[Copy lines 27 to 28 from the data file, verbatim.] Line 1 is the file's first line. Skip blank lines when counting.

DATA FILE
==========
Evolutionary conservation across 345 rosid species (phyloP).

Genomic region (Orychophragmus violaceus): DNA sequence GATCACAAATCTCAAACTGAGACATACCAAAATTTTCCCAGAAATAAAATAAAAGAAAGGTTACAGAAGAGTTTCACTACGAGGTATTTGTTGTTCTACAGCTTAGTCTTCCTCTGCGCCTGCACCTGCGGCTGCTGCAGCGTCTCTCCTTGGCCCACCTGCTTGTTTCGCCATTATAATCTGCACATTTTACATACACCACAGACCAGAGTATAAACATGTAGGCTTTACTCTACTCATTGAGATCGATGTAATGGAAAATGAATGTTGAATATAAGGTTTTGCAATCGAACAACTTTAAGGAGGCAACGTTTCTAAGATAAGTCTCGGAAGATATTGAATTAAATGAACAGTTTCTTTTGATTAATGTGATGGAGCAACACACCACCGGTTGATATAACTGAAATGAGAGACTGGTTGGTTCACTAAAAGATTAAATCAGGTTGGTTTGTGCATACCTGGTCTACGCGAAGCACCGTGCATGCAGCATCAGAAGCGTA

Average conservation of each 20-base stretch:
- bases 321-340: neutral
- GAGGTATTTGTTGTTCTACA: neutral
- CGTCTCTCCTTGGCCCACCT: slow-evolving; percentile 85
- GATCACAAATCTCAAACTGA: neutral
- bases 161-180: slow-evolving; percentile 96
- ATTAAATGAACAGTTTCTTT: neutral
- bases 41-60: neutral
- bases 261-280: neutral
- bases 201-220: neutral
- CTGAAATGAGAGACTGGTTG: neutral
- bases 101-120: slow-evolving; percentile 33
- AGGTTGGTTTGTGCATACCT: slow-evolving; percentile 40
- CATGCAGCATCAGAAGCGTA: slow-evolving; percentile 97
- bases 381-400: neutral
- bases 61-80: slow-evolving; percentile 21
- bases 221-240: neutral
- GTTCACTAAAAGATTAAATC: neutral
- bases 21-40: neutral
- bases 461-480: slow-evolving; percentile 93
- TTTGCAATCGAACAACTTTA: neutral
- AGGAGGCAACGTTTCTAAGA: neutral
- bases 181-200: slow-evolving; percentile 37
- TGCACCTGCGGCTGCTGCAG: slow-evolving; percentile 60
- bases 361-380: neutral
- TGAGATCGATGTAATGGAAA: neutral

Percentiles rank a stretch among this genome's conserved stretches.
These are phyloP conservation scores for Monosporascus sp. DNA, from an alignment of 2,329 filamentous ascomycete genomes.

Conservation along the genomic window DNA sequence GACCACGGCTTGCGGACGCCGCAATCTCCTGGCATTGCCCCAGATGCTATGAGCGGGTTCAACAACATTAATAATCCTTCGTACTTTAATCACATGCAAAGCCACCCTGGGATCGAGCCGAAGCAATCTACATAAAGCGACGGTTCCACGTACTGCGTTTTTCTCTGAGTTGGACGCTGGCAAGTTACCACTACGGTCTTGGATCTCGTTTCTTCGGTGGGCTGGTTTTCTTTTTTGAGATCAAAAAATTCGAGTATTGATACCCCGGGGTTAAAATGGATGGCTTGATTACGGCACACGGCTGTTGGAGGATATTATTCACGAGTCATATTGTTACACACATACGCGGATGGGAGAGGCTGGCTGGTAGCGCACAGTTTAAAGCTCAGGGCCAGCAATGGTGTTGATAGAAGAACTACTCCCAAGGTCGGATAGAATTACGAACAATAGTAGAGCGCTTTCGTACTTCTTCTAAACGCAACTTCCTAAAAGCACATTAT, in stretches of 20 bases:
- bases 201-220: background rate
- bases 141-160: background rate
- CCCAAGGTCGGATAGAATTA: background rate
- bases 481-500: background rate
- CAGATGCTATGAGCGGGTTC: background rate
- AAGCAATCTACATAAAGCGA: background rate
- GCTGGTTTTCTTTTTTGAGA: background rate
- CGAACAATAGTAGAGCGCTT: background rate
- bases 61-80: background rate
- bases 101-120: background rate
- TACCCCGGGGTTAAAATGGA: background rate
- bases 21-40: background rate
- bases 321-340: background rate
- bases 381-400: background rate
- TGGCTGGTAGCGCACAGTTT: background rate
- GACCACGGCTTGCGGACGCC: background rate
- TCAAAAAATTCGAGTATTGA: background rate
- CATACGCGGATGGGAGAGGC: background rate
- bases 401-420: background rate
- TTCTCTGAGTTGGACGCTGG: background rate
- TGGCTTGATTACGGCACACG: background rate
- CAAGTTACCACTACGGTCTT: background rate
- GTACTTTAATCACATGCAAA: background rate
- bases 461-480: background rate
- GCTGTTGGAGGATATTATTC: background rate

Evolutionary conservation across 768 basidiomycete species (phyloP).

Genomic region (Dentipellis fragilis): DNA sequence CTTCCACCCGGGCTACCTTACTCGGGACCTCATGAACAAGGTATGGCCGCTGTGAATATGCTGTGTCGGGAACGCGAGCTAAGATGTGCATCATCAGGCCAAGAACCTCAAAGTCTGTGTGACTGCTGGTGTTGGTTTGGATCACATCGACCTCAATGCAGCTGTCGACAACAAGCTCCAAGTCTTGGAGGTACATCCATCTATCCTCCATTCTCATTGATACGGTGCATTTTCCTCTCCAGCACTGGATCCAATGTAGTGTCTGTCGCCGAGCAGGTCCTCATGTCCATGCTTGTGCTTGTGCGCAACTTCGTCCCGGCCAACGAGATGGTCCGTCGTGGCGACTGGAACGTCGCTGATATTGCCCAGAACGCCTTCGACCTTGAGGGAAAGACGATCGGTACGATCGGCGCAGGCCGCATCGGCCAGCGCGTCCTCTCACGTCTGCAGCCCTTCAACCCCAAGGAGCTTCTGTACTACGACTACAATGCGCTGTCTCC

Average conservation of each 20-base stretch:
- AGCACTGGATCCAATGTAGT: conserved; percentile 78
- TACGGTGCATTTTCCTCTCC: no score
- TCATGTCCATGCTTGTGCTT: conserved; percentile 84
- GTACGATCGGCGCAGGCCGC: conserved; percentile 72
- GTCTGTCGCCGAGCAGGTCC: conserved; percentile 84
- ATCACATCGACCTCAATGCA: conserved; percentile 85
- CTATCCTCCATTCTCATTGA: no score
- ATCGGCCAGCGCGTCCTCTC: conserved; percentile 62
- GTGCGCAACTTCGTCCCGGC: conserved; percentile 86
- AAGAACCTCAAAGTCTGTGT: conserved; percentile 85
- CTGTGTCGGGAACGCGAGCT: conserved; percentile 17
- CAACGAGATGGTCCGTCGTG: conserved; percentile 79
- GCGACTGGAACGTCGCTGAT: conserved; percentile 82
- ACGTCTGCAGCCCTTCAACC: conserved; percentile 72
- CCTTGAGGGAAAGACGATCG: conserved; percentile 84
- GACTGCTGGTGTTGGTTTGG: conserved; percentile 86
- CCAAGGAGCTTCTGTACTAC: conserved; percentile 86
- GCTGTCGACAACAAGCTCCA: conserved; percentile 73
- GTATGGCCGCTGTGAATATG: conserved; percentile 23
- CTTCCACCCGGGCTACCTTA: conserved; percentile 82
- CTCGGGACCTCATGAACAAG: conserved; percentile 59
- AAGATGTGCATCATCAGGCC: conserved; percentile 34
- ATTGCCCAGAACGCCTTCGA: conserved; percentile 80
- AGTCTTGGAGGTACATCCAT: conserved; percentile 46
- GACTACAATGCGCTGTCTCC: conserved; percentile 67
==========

- bases 361-380: neutral
- TGAGATCGATGTAATGGAAA: neutral